The Buccaneer Aviation Group (TBAG) together with Threshold.Aero hosted an evening photoshoot of their two live Blackburn Buccaneer S2Bs on the 4th March. TBAG have recently moved to Cotswold Airport (formally RAF Kemble) which for much of the early 2000s was a hub for UK classic jet operations. TBAG are the only group devoted to the preservation of the Buccaneer and often support other restoration projects.
Paul Johnson/Flightline UK reports. All photography by the author.
The Blackburn Buccaneer entered service with the Royal Navy in 1962 as a low flying strike aircraft capable of carrying nuclear weapons. Following the cancellation of the TSR2 it subsequently entered service with the Royal Air Force in 1969. The type only found one export customer, the South African Air Force.
The Royal Air Force operated the type until 1994 when the Buccaneer was eventually replaced completely by the Panavia Tornado GR1. However, on the eve of retirement, the Buccaneer flew combat missions during the 1991 Gulf War. These missions saw the Buccaneer loaded with Pave Spike laser designation pods illuminating targets for the early generation of precision guided bombs carried by RAF Tornado GR1s.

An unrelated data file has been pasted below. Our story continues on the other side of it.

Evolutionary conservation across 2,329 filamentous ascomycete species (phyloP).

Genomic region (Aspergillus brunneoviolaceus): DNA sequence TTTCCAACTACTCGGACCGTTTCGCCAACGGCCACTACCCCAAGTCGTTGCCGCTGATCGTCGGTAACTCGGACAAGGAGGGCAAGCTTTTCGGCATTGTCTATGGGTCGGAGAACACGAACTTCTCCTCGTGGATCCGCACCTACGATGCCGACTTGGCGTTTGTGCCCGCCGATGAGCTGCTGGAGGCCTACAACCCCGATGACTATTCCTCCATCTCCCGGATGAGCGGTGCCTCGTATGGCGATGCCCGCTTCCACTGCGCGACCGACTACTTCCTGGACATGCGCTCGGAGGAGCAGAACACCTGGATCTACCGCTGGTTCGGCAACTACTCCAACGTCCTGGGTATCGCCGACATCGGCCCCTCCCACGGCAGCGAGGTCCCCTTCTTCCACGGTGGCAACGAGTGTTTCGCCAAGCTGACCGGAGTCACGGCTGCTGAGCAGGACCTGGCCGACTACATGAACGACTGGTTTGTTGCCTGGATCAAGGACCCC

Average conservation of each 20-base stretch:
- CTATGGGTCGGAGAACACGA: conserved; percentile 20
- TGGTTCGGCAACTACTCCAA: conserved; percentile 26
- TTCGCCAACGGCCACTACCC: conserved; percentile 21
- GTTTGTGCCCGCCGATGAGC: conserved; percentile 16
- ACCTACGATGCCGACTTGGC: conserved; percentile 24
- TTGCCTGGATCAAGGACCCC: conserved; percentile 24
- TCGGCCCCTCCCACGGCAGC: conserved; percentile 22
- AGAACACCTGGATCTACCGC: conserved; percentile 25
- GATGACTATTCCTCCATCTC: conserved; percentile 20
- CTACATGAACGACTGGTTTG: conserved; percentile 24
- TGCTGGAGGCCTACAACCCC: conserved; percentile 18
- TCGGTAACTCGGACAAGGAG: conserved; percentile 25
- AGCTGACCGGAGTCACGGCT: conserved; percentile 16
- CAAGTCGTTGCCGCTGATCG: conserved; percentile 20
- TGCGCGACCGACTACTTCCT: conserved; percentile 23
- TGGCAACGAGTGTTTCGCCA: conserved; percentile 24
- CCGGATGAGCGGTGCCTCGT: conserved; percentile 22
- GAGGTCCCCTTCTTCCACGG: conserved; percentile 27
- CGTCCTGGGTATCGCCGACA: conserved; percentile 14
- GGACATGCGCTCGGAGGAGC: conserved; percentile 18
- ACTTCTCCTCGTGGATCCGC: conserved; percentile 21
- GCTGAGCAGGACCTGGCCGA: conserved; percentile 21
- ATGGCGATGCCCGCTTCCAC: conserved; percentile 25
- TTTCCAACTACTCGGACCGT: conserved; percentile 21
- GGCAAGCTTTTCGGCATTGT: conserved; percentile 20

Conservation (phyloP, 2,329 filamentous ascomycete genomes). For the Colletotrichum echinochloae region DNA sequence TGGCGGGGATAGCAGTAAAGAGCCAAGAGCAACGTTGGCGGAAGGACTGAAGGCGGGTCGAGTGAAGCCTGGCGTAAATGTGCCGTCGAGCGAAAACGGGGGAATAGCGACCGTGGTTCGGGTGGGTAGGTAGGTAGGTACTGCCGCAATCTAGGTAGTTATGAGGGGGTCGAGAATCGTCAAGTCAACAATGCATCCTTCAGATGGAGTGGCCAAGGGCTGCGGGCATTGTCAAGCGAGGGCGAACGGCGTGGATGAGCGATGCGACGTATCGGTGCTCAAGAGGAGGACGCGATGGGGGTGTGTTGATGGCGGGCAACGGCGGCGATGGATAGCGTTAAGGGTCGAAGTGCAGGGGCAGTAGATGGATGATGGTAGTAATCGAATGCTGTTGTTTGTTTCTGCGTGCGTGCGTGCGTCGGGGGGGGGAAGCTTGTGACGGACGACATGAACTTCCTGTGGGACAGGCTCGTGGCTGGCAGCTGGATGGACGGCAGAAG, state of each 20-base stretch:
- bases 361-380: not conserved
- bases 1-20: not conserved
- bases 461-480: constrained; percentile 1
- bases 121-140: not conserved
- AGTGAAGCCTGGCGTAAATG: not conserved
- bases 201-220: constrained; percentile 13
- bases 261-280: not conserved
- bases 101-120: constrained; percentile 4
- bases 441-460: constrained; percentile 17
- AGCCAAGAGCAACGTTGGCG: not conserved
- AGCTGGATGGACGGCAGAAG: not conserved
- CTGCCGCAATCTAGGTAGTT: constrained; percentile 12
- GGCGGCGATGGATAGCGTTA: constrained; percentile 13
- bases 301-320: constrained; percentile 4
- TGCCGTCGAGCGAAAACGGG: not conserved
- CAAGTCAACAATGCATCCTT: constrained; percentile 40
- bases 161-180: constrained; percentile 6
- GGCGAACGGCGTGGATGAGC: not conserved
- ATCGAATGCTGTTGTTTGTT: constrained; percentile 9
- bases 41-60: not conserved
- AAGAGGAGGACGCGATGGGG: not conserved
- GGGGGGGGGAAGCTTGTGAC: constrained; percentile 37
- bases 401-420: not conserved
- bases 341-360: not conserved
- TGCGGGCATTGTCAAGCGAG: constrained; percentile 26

The Buccaneer Aviation Group (TBAG) were initially based at Bruntingthorpe Proving Grounds in Leicester. Their mission was to preserve two Buccaneers is ground-taxying condition to honour the history of the aircraft and the people who operated them. However, in August 2020, the group made the herculean effort to move their operation to Cotswold Airport (formally RAF Kemble) in Gloucestershire due to changing circumstances at Bruntingthorpe. Cotswold Airport was once a hub for the UK classic jet scene in the early 2000s with Delta Jets operating their fleet of Hawker Hunters, Folland Gnat and Jet Provost from the airfield. Today TBAG occupy one of the ramps previous used Delta Jets.
As well as the travelling cockpit section of XW550, TBAG are custodians of two live Buccaneer S.2Bs, XX894 and XW544. Both aircraft were on display for the Nightshoot with ‘544 performing an ‘anti-det’ engine run as well as unfolding its wings, moving of the control surfaces and rotating the b0mb-bay in the last throws of daylight. Following a debrief and a cooling down period, ‘544 was presented to the photographers with the nose cone removed and some of the panels removed to showcase the aircraft internal systems.
XX894 took on the starring role as the light began to fade performing a number of winging folding operations. These really came into their own as it got dark presenting some spectacular opportunities for the photographer under the floodlights.
While often it is the flying classic jets that steal the limelight, it is always important to mark the efforts of groups like TBAG who keep aviation and military heritage alive for future generations. It is money from events such as this that means they are able to keep their efforts going. Thanks must go to both TBAG and Threshold.Aero for hosting such a successful event. For more information on TBAG, please visit their website.